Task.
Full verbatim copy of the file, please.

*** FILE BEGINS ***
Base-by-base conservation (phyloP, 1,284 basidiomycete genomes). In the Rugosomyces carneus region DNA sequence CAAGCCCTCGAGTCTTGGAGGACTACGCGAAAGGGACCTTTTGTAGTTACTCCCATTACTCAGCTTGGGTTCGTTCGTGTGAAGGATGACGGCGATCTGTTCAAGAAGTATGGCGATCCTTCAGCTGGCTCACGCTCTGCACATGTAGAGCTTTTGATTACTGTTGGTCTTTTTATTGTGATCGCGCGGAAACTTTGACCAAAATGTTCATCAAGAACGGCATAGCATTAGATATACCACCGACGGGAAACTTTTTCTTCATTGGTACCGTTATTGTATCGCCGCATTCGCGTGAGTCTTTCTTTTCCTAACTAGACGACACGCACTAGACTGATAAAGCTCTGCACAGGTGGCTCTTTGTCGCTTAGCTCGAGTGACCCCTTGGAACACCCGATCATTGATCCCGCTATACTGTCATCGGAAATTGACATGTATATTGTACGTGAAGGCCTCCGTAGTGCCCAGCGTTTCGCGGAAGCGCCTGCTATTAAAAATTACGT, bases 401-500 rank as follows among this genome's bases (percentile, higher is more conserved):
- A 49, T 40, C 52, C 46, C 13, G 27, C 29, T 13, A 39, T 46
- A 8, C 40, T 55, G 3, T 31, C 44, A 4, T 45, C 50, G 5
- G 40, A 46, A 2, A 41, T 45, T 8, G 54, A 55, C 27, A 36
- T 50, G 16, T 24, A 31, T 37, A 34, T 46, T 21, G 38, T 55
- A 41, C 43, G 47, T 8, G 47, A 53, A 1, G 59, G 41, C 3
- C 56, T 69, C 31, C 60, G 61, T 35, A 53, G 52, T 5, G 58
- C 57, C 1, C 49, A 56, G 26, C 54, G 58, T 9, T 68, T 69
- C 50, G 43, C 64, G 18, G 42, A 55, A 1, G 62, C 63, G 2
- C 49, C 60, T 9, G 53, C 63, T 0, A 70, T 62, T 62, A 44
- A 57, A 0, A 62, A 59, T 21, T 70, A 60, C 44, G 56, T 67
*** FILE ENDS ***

Base-by-base conservation (phyloP, 1,284 basidiomycete genomes). In the Rugosomyces carneus region DNA sequence CAAGCCCTCGAGTCTTGGAGGACTACGCGAAAGGGACCTTTTGTAGTTACTCCCATTACTCAGCTTGGGTTCGTTCGTGTGAAGGATGACGGCGATCTGTTCAAGAAGTATGGCGATCCTTCAGCTGGCTCACGCTCTGCACATGTAGAGCTTTTGATTACTGTTGGTCTTTTTATTGTGATCGCGCGGAAACTTTGACCAAAATGTTCATCAAGAACGGCATAGCATTAGATATACCACCGACGGGAAACTTTTTCTTCATTGGTACCGTTATTGTATCGCCGCATTCGCGTGAGTCTTTCTTTTCCTAACTAGACGACACGCACTAGACTGATAAAGCTCTGCACAGGTGGCTCTTTGTCGCTTAGCTCGAGTGACCCCTTGGAACACCCGATCATTGATCCCGCTATACTGTCATCGGAAATTGACATGTATATTGTACGTGAAGGCCTCCGTAGTGCCCAGCGTTTCGCGGAAGCGCCTGCTATTAAAAATTACGT, bases 401-500 rank as follows among this genome's bases (percentile, higher is more conserved):
- A 49, T 40, C 52, C 46, C 13, G 27, C 29, T 13, A 39, T 46
- A 8, C 40, T 55, G 3, T 31, C 44, A 4, T 45, C 50, G 5
- G 40, A 46, A 2, A 41, T 45, T 8, G 54, A 55, C 27, A 36
- T 50, G 16, T 24, A 31, T 37, A 34, T 46, T 21, G 38, T 55
- A 41, C 43, G 47, T 8, G 47, A 53, A 1, G 59, G 41, C 3
- C 56, T 69, C 31, C 60, G 61, T 35, A 53, G 52, T 5, G 58
- C 57, C 1, C 49, A 56, G 26, C 54, G 58, T 9, T 68, T 69
- C 50, G 43, C 64, G 18, G 42, A 55, A 1, G 62, C 63, G 2
- C 49, C 60, T 9, G 53, C 63, T 0, A 70, T 62, T 62, A 44
- A 57, A 0, A 62, A 59, T 21, T 70, A 60, C 44, G 56, T 67